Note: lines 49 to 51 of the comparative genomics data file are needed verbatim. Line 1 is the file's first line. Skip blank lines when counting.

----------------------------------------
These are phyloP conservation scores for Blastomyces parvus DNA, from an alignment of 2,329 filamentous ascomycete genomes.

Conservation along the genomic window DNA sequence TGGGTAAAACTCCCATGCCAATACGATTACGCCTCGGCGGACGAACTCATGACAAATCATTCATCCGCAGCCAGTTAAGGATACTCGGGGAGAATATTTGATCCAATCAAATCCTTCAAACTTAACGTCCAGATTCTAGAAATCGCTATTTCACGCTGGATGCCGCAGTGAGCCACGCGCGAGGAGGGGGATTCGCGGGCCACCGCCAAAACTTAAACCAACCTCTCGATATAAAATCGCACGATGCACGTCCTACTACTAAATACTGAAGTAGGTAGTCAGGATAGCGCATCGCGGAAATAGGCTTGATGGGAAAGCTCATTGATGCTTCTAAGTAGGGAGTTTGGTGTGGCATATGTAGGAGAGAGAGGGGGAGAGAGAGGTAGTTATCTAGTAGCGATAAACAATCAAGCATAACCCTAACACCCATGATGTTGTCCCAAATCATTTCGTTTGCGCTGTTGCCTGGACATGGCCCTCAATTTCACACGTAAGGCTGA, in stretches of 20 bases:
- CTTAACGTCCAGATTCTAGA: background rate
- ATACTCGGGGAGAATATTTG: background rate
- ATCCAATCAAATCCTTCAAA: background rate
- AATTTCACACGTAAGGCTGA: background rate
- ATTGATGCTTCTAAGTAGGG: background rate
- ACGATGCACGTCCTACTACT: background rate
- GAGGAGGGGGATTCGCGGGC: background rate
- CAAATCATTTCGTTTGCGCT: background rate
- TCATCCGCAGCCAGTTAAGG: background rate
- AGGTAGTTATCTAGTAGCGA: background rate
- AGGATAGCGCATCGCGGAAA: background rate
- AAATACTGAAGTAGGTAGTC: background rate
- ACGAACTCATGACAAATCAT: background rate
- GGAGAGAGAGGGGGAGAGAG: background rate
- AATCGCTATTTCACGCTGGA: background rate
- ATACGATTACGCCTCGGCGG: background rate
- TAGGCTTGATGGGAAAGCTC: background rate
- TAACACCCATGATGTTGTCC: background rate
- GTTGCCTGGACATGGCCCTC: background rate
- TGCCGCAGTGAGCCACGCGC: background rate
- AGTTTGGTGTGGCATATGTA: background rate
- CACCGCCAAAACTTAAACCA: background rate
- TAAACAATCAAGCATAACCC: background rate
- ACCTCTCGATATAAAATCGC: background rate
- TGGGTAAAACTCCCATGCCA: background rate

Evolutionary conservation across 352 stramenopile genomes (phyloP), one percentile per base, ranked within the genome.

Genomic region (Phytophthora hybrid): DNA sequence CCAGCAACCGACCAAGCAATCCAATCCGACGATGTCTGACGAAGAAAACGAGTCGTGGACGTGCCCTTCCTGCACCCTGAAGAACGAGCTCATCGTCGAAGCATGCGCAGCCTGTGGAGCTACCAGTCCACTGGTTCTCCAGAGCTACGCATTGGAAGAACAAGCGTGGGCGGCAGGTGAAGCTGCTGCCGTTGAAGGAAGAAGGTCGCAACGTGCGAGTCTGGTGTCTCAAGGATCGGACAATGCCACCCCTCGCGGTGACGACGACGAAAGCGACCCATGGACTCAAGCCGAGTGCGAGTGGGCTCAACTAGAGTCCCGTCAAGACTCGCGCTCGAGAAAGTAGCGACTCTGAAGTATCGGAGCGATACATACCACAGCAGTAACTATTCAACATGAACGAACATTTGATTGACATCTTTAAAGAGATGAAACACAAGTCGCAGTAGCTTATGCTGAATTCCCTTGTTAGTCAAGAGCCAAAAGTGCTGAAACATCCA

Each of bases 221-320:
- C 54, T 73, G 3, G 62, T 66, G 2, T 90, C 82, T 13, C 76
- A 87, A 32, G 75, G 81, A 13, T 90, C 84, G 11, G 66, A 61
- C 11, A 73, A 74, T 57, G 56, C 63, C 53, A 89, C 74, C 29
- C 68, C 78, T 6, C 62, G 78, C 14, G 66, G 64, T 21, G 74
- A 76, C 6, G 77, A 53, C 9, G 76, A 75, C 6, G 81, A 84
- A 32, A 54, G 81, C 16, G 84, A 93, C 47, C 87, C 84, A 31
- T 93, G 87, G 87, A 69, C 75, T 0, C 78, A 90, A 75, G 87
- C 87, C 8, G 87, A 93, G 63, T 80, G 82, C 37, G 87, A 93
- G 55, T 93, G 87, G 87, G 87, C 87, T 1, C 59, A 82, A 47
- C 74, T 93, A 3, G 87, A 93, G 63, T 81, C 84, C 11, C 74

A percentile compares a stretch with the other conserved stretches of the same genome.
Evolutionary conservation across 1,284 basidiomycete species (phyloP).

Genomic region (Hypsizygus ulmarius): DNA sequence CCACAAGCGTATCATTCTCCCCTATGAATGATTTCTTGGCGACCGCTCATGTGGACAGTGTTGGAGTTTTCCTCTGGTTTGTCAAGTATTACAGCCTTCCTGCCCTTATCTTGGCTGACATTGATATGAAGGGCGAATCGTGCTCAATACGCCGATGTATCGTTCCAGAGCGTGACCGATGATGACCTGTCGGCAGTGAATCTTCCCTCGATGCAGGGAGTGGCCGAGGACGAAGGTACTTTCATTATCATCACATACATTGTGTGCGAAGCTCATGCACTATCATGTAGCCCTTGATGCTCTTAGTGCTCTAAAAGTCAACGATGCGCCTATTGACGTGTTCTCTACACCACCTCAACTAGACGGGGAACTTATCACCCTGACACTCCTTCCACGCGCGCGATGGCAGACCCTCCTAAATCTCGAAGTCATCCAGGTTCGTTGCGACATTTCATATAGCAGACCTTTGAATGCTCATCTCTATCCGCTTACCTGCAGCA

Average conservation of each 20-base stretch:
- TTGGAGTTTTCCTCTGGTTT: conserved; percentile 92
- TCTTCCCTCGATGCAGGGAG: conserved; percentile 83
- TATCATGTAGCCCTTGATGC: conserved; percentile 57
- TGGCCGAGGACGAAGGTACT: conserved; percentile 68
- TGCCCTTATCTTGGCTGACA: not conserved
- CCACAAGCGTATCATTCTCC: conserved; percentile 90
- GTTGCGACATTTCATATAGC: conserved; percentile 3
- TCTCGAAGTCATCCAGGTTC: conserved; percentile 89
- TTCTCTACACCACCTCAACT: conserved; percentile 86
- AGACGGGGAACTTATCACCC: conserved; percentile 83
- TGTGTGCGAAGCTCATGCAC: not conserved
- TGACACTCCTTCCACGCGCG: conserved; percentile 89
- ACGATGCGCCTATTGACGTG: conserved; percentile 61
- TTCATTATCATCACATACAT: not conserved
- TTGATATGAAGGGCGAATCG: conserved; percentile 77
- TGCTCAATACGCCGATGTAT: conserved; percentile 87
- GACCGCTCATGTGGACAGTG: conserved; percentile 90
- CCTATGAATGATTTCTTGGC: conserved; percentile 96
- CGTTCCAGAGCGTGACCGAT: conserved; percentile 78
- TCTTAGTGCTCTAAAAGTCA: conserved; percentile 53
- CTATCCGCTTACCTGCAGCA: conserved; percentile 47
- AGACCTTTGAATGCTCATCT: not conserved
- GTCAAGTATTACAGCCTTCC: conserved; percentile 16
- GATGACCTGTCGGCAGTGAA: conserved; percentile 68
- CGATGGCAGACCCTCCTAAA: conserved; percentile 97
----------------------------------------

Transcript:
- TGCCCTTATCTTGGCTGACA: not conserved
- CCACAAGCGTATCATTCTCC: conserved; percentile 90
- GTTGCGACATTTCATATAGC: conserved; percentile 3